Provider: We don’t need a union to take adequate care of our son t
I remember it clearly. It was a sunny day, just after Memorial Day in 2003. My husband, Tom, and I were at our son Greg’s home. We were waiting to have a family dinner, but Greg was unusually late coming home from work.
Then we got the call that is every parent’s worst nightmare. Greg had been in an accident. His injuries were catastrophic.
Everything changed in that moment. Greg, a father himself, was paralyzed from the chest down. Tasks he previously took for granted, like tying his shoes or turning over in bed, required assistance.
For a fiercely independent young man, it was maddening and painful. Greg endured months of rigorous rehab, all while helping to mend the psychological and emotional wounds suffered by his sons. Because aid for him was now essential, he had to learn to use an entirely new set of resources and navigate endless bureaucracies funded through a state program. His spirit was heroic, and his resolve was dauntless.
He sacrificed much, choosing to forgo a fully-accessible home so that he could financially prepare for his sons’ educations. Every obstacle he faced was overcome for one reason: it was necessary. Remaining a father to his two young sons, and providing a home and life for his family was necessary. Perseverance was necessary.
Today, Greg works from home as a software engineer. Next year, one son will graduate from college, and the other will begin his service in the US Navy. While Greg still needs help with daily care, he has succeeded at the most important task that we parents face.
He provides a loving home, education, and parental guidance for his children. Getting in and out of bed, dressing, meal prep, and almost all other daily tasks require assistance. For 13 years, Greg has had an aide for 40 hours of every week.
Tom and I take turns going to Greg’s house in the evenings.
We rarely spend the night under the same roof. This isn’t a job for us. This is caring for our son. This is necessary.
That’s why we were shocked that anyone would take steps to profit from our family.
But that’s exactly what happened when Gov. Tom Wolf signed an executive order enabling and encouraging a union to define the rules for our relationship with our son.
Like us, most of Pennsylvania’s 20,000 home care workers care for a family member or close friend. We learned of this scheme by mail when we were asked to elect the United Home Care Workers of Pennsylvania-a partnership of the Service Employees International Union (SEIU) and the American Federation of State, County, and Municipal Employees (AFSCME) to represent us against our “employer.” To represent us against our son. Mr. Wolf went out of his way to share our names and contact information, without our consent or request, with those unions.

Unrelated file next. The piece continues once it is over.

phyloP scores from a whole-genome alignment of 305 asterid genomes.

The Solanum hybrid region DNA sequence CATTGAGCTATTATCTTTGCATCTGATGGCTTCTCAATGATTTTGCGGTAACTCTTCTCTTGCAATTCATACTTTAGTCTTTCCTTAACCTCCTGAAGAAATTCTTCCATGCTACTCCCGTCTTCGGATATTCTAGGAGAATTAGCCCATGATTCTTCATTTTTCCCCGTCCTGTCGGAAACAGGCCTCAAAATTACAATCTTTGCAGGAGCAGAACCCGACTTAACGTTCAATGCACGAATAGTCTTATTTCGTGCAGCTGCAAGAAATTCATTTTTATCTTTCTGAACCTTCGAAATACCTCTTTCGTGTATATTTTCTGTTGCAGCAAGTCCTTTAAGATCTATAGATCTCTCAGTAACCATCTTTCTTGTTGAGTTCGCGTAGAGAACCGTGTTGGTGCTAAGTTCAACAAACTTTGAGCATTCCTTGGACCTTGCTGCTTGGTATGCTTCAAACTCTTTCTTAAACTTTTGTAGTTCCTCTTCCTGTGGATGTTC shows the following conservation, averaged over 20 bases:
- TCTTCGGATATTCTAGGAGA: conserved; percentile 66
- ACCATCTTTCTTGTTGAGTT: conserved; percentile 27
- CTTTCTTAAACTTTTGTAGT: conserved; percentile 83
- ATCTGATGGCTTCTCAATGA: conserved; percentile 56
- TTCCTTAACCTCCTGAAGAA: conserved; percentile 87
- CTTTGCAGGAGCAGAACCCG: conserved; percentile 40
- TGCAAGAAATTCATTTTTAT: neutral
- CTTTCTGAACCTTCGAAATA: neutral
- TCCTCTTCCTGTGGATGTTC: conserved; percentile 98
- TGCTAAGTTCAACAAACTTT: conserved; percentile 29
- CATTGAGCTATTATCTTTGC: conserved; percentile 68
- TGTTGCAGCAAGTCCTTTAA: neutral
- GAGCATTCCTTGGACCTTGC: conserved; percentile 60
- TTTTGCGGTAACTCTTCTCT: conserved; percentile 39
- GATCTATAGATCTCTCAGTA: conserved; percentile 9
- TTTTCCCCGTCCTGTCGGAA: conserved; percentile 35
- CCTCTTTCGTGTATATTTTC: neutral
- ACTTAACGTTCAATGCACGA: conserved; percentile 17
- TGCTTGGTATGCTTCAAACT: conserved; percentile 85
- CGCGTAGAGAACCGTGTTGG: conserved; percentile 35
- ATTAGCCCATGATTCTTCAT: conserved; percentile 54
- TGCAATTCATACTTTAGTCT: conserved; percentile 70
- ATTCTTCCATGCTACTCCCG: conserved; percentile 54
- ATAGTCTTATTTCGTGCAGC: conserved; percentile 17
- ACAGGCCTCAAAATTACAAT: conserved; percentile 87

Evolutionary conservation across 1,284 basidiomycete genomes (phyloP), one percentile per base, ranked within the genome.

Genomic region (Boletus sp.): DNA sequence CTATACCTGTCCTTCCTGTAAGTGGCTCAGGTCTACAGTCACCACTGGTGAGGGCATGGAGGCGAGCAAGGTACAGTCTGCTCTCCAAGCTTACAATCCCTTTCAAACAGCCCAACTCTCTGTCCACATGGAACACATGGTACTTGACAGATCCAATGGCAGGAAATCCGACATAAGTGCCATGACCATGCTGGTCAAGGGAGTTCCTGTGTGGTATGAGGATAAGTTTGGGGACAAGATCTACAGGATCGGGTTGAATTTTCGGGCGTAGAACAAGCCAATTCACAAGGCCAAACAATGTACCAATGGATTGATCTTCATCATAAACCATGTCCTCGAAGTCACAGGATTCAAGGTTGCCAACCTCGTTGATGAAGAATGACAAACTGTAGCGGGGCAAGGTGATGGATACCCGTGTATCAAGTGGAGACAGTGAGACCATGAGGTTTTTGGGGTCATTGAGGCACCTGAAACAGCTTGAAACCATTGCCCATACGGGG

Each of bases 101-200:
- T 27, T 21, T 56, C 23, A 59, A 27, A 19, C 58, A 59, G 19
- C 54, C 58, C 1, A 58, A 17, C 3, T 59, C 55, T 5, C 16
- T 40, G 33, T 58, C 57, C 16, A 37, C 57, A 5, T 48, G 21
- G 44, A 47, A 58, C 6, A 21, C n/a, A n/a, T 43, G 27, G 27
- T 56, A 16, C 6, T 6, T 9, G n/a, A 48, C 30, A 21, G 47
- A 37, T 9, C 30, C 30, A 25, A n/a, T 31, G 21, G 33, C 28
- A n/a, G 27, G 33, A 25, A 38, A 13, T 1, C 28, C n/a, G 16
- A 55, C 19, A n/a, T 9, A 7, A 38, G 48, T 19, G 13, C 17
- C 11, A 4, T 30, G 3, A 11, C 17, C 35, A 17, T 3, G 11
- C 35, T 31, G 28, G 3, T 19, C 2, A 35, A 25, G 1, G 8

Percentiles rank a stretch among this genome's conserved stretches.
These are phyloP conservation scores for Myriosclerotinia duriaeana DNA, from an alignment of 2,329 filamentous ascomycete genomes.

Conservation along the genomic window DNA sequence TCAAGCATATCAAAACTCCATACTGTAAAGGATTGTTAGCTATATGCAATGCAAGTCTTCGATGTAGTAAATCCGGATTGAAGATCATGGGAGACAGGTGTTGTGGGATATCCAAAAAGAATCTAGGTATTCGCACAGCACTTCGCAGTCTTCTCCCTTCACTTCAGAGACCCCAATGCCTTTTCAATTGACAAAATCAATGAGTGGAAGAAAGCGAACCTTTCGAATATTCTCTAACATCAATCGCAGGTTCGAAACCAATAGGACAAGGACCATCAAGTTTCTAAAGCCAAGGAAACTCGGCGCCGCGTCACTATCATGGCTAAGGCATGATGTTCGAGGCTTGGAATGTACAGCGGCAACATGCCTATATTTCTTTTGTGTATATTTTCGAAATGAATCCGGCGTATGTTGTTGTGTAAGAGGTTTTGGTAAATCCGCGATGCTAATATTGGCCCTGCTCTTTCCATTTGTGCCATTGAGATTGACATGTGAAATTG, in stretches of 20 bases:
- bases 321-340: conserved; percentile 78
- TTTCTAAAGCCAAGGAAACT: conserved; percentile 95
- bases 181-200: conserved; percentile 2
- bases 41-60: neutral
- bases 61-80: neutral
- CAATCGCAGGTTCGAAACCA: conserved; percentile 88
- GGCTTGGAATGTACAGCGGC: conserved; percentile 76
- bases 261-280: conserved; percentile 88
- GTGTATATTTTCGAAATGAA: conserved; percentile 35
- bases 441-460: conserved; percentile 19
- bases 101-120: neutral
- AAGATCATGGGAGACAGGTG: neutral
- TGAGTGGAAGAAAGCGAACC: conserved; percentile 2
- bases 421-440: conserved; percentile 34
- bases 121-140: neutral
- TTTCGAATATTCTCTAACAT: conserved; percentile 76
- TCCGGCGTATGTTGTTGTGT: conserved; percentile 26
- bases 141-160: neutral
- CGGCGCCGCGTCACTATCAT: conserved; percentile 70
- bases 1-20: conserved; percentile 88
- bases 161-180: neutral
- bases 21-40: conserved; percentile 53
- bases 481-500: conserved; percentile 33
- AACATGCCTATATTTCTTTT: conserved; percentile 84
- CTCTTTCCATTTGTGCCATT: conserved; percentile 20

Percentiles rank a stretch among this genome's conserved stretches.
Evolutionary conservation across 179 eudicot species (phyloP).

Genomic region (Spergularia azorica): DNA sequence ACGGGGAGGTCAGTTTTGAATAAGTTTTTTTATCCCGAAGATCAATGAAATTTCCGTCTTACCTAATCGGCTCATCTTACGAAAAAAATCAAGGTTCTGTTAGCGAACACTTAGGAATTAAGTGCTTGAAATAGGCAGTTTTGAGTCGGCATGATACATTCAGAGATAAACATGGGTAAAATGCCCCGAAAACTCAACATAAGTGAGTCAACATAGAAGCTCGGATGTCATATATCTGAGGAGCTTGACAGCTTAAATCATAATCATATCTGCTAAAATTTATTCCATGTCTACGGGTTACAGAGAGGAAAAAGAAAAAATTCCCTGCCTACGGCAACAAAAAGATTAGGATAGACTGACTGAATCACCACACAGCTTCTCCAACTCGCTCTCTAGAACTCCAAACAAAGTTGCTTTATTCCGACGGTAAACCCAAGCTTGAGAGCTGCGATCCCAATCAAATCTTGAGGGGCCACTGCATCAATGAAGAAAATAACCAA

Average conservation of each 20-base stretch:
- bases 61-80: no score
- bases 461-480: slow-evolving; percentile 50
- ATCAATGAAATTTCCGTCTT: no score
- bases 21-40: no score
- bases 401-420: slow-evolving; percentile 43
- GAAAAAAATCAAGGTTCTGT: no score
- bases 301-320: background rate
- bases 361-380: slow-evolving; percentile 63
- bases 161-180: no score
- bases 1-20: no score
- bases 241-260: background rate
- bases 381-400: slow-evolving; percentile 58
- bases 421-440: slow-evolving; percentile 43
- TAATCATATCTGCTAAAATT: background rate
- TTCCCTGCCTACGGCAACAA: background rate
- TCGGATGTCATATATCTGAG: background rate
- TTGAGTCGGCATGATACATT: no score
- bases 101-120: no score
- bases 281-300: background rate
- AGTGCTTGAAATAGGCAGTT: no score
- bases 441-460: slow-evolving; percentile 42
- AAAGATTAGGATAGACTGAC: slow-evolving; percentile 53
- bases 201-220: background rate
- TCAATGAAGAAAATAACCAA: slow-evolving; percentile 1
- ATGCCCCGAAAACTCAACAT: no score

The governor further stacked the deck by lowering the standard participation requirements for union elections.
In the end, the union won with just 13 percent of home care workers voting “yes.”
I’m not opposed to unions, but forced representation?
How could a union possibly improve our family’s situation?
So far, the only “improvement” they propose is to limit when and how we care for our own son. What’s in it for the union? As much as $8 million in dues annually. It’s a case of political payback, pure and simple. AFCSME and SEIU were two of the largest contributors to Mr. Wolf’s gubernatorial campaign, donating nearly $1.5 million between them.
The Pittsburgh Post-Gazette called the arrangement “an example of politics at its worst.”
The Commonwealth Court of Pennsylvania recently recognized the move for what it was-blatant government overreach.
They struck down the order, saying it “invades the relationship” between home care workers and recipients like us and Greg. In response, Mr. Wolf has doubled-down, appealing the decision to the Pennsylvania Supreme Court. A ruling in the governor’s favor could limit our time caring for our son, possibly reducing the quality and raising the cost of his care. But Mr. Wolf is too focused on swelling the coffers and ranks of his political allies to realize his “solution” is yet another obstacle-an unnecessary one that he should stop trying to force on us.
Euston is a Moon Township resident and an in-home care provider for her son, Greg.